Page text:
Now that Derek Jeter's 3,000th hit is in the books, the next big milestone target belongs to Thome, who needs five homers to become the eighth member of the 600 club. Thome has been bothered by injuries to his back, quadriceps and left oblique this season, and now he has a sprained big toe, so he's gradually running out of healthy body parts.
Barry Bonds, Sammy Sosa and Alex Rodriguez didn't generate many positive vibes with their 600th, but Thome is widely regarded as a "clean" player and one of baseball's nicest and humblest stars. The Twins' biggest challenge might be finding enough guys to hoist the big lug around on their shoulders.
"Selfishly, you want to be a part of something like this no matter who it is," teammate Michael Cuddyer said. "Then you look at the person. For me, there's not a better guy I've met in my life than Jim Thome. Maybe Harmon Killebrew, and that's it.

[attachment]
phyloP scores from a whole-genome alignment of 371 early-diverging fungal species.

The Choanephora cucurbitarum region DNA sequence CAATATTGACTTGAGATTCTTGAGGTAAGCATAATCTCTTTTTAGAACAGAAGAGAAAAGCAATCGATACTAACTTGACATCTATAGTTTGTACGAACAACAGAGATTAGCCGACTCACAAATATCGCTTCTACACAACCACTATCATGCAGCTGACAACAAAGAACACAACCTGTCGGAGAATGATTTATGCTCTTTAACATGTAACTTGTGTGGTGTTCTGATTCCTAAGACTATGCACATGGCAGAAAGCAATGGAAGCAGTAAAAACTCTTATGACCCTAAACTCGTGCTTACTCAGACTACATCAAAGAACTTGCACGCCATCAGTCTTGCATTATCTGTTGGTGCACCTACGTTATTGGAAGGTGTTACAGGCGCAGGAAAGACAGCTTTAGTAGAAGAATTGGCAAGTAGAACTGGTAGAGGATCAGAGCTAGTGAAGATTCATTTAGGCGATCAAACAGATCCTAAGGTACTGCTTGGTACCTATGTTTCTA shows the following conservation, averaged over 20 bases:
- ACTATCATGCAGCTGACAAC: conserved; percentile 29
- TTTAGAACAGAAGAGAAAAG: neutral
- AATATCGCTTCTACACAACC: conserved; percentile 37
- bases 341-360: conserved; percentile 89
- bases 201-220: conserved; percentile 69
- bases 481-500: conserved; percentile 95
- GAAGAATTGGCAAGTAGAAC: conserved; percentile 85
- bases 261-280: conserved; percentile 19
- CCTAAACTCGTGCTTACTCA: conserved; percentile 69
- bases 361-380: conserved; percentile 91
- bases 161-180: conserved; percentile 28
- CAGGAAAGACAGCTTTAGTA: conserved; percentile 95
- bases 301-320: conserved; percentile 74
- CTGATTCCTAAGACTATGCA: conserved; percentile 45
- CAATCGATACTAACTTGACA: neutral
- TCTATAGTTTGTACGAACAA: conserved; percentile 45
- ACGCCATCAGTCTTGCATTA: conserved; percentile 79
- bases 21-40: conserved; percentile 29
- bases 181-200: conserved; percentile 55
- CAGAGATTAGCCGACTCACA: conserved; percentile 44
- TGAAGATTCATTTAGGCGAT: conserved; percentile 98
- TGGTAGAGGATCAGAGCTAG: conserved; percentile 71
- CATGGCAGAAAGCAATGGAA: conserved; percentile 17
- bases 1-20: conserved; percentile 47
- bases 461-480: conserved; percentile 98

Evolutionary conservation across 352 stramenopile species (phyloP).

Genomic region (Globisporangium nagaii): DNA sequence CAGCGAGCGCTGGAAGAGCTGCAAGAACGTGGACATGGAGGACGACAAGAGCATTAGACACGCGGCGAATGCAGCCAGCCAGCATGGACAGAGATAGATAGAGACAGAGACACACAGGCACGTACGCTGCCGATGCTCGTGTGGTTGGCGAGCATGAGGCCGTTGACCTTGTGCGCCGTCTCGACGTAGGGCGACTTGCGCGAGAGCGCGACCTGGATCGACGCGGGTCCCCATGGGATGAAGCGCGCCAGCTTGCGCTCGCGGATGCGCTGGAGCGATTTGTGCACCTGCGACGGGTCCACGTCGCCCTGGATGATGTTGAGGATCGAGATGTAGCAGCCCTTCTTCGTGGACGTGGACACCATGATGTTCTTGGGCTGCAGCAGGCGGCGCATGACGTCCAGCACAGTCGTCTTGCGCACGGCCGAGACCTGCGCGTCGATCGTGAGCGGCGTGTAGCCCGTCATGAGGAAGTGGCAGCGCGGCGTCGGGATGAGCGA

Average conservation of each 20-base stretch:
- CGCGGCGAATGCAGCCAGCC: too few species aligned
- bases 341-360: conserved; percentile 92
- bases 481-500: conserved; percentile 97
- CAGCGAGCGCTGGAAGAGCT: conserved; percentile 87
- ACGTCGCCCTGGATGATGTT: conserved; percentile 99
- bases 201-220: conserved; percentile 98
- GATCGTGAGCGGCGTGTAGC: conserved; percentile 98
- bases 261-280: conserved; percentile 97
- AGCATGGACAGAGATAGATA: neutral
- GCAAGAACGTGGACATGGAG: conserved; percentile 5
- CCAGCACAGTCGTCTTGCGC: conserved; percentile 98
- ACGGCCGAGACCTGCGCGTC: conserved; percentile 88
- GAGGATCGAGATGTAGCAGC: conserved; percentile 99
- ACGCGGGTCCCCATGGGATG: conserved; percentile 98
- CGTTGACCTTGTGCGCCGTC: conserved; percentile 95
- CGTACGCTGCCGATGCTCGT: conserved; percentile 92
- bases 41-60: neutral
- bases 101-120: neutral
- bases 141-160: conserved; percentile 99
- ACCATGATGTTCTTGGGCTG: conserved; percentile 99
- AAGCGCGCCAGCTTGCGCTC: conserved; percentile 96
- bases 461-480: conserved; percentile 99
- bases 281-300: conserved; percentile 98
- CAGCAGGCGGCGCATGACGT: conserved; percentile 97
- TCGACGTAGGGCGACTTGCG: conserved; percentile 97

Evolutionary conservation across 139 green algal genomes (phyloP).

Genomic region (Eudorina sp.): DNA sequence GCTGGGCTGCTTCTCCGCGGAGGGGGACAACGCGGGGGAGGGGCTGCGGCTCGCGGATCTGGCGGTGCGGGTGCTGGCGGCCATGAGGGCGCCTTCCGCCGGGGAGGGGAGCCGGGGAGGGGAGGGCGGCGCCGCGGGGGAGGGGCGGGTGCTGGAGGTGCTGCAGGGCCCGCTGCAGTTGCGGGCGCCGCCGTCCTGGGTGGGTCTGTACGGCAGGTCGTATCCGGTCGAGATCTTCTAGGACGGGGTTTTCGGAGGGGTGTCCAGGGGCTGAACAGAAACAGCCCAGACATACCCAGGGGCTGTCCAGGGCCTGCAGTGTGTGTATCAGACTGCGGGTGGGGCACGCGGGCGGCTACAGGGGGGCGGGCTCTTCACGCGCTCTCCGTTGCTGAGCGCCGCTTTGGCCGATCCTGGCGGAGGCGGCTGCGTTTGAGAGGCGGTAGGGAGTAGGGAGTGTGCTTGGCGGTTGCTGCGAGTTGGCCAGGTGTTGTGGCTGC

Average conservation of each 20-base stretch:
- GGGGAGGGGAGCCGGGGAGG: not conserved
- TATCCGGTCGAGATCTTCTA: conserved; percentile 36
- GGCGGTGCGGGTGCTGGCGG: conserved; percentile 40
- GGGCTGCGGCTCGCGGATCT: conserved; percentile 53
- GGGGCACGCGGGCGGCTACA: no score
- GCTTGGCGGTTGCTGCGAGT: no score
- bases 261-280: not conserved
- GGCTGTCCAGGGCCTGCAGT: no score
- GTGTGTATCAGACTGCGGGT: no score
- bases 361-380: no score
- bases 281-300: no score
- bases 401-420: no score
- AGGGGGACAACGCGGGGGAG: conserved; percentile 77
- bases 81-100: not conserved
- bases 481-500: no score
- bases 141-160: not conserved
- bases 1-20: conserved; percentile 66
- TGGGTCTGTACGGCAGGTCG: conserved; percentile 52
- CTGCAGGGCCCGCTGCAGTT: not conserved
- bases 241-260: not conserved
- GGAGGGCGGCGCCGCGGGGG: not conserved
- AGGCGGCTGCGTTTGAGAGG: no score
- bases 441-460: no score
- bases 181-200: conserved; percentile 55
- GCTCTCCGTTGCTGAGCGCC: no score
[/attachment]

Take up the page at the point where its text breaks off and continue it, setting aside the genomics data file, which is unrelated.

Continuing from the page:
"He's so unassuming. He's the type of guy, if you're his next-door neighbor, he'll mow your grass for you if you're going away for two weeks. To see a guy like that accomplish a feat like this would be incredible."
Albert Pujols, with 426 career homers, has a lot more exploding scoreboards in his future, but the outlook is thin beyond "The Machine." Chipper Jones (444) and Vladimir Guerrero (443) probably don't have enough left in the tank to reach 500.
The free agents-in-waiting
Pujols, Prince Fielder and Jose Reyes are all destined to become wealthy men this offseason (or maybe "wealthier" is a more accurate description). We won't know where they'll land until sometime after Thanksgiving. But there should be plenty of intriguing plot twists along the way.